Thanksgiving day will send cooks to kitchens and eaters to table across Louisville and the rest of the U.S. For Richard McCarthy, it’s a good reason to not just eat the food, but to think about where each ingredient and dish comes from and what it means to us personally.
McCarthy is the executive director of Slow Food USA, a national network that supports, in their words, “good, clean and fair food for all.” He was recently in Louisville and stopped by the WFPL studio. We talked about why and how Thanksgiving cooks can use local foods in their dishes.
Here’s some of what he said:
On How the Traditional Thanksgiving Isn’t So Traditional
“If you consider what we ate 50 years ago and asking parents and grandparents what would you have eaten for Thanksgiving then. There’s a certain mythology that we all opened cranberries from a can, a Butterball turkey. There are different variations, but it’s actually become something of a caricature of the American Thanksgiving meal. It’s this mythology of a national holiday. I think it’s worth considering as we approach this Thanksgiving to make a dish that is reflective of what is available in our particular region, what is being harvested right now—because it is a harvest festival, after all. And maybe look at dishes that reflect the diversity of who lives here now.”
How We Might Also Think About the Holiday
“The most exciting thing about Thanksgiving to me is the fact that as families we sit around the table together and spend time with each other. That we should treasure. We should treasure time with each other and we should treasure the food we prepare with each other.
“There’s something ritualistic about that, and important. That food should mean something. It should tell a story of our relations to our regions, to our seasons. I don’t know what you think of what’s available on Thanksgiving this time of year, what products are in the ground. Certainly, greens are, certainly root crops are. Thanksgiving should not necessarily be a script that we follow because we’ve read this is what we’re supposed to prepare.”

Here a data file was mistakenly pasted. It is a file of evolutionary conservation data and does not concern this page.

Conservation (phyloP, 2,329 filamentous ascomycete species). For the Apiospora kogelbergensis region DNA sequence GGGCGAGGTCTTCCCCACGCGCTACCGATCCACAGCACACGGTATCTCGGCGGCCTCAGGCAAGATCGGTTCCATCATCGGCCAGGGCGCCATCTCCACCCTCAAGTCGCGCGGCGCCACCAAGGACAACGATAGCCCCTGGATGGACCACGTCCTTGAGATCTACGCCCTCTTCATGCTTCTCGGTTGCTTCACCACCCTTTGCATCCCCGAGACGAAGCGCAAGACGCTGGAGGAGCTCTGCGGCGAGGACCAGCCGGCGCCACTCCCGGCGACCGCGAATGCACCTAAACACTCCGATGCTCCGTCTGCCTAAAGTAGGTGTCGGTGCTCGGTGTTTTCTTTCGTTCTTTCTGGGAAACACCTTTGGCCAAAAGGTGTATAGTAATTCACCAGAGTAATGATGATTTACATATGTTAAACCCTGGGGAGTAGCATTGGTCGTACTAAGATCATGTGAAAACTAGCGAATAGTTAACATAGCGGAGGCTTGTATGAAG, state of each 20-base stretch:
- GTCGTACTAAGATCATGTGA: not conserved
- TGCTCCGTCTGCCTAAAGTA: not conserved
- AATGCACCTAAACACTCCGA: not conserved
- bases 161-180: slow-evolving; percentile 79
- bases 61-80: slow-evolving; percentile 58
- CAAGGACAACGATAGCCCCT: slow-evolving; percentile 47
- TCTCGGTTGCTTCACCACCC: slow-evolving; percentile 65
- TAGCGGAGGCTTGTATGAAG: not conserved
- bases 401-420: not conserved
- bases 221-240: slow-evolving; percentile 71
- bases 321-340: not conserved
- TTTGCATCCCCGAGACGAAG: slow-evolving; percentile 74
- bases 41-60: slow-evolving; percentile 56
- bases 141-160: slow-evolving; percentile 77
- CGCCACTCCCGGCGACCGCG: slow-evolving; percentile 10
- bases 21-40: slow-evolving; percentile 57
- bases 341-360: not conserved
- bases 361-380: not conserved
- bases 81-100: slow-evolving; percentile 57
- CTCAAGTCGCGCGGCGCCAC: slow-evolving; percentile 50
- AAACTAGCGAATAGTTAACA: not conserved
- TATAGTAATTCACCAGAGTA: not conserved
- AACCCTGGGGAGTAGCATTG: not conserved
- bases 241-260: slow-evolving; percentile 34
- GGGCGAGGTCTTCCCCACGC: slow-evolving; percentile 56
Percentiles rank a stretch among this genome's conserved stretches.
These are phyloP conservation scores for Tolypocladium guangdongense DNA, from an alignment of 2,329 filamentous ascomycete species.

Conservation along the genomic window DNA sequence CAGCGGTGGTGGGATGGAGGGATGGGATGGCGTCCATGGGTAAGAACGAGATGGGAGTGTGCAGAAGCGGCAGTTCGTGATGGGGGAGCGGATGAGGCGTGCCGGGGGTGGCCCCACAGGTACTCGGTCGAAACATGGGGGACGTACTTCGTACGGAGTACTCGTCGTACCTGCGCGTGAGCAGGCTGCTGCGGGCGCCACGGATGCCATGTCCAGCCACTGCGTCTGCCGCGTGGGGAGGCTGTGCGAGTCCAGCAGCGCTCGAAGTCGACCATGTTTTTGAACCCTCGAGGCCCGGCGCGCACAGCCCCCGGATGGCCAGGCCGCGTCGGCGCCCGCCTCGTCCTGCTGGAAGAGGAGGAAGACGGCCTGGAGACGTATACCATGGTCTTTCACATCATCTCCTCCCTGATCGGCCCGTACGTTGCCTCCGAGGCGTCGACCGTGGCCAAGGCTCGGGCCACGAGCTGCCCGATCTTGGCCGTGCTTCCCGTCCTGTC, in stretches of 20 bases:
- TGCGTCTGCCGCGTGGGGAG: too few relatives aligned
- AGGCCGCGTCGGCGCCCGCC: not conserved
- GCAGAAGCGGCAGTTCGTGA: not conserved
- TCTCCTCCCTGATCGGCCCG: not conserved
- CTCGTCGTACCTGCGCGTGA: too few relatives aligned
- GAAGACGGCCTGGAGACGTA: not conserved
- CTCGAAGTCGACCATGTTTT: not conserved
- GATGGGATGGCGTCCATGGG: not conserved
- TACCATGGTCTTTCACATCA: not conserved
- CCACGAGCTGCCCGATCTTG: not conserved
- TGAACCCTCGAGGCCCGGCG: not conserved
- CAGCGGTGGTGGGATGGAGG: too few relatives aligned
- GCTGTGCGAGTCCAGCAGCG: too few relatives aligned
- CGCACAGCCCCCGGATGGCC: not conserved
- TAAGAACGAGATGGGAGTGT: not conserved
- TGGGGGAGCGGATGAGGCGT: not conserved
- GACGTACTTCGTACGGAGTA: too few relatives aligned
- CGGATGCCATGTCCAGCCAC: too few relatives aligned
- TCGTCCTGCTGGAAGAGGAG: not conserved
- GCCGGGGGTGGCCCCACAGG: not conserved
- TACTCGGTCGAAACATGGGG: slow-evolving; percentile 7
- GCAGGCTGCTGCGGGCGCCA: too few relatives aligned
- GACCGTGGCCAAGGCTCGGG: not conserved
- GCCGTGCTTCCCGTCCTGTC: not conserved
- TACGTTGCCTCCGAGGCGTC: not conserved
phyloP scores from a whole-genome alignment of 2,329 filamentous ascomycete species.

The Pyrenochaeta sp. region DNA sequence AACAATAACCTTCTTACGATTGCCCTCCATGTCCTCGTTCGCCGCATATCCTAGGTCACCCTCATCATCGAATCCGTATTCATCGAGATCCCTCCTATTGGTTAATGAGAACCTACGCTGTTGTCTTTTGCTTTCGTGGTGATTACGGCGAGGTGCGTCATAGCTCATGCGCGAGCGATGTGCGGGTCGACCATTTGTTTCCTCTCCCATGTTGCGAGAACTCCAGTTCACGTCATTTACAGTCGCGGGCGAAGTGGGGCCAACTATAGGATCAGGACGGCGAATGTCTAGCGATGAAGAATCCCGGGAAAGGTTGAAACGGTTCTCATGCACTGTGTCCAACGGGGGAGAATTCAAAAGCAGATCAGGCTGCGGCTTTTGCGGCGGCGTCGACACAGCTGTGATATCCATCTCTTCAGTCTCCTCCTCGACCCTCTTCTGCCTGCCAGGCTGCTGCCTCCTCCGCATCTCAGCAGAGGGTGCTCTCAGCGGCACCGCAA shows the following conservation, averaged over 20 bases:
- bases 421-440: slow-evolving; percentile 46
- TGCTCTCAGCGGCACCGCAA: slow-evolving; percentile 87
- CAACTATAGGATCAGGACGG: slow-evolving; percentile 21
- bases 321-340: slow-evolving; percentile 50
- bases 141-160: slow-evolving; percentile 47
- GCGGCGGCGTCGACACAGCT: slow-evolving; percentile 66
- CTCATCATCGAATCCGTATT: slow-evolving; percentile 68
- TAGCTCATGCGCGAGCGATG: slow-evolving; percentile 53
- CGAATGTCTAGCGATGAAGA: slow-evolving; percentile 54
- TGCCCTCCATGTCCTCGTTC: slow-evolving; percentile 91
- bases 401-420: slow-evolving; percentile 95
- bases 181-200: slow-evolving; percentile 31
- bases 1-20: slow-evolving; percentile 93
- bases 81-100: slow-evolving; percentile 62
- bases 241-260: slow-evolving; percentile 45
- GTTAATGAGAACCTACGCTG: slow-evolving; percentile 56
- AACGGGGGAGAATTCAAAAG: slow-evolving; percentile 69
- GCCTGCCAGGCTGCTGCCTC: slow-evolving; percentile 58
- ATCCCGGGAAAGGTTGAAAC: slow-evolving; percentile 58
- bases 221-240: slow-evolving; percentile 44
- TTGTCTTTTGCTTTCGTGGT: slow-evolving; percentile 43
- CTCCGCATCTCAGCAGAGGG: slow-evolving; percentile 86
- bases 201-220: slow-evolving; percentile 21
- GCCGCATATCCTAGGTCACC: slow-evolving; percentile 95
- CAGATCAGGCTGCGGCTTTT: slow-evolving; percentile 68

On How Changing-Up the Menu Might Cause Complaints
“So maybe you don’t completely redesign the entire meal, but you throw in a couple of surprises and keep people guessing and learning. These are great teachable moments.
“As a national holiday, Thanksgiving is wonderful because it doesn’t revolve around the transaction of gifts. It revolves around the transaction of pleasure around the table, and families getting together in an age when no one has time to sit around the table, to talk to one another. “
“Slow Food back about a decade ago was particularly interested in Thanksgiving because there was a growing interest in heritage turkeys. … It set in motion what was an extraordinary questioning that took place, which is, ‘What about these turkeys we eat? Where do they come from? Is there only one variety?’ Certainly, every year I think of the discussion of, ‘Oh, will it be dry and will it take too long to cook.’ Well, there’s such a wide variety of turkeys out there, and yet we’ve ushered down a corridor where there’s only one variety, or two varieties. So, we are very interested in the exploration of more varieties, more flavors, rather than just that one.”
This story is part of WFPL’s Food & Drink Week. We’ll be exploring dining and libations in the Louisville area ahead of Thanksgiving. You’ll find new stories here everyday through the holiday.
Do you have a Thanksgiving dish that you want to share? Call WFPL at (502) 627-0485 or send us an e-mail here to let us know how it’s made and why you love it. We’ll post some of the submissions next week. Be sure to include your name.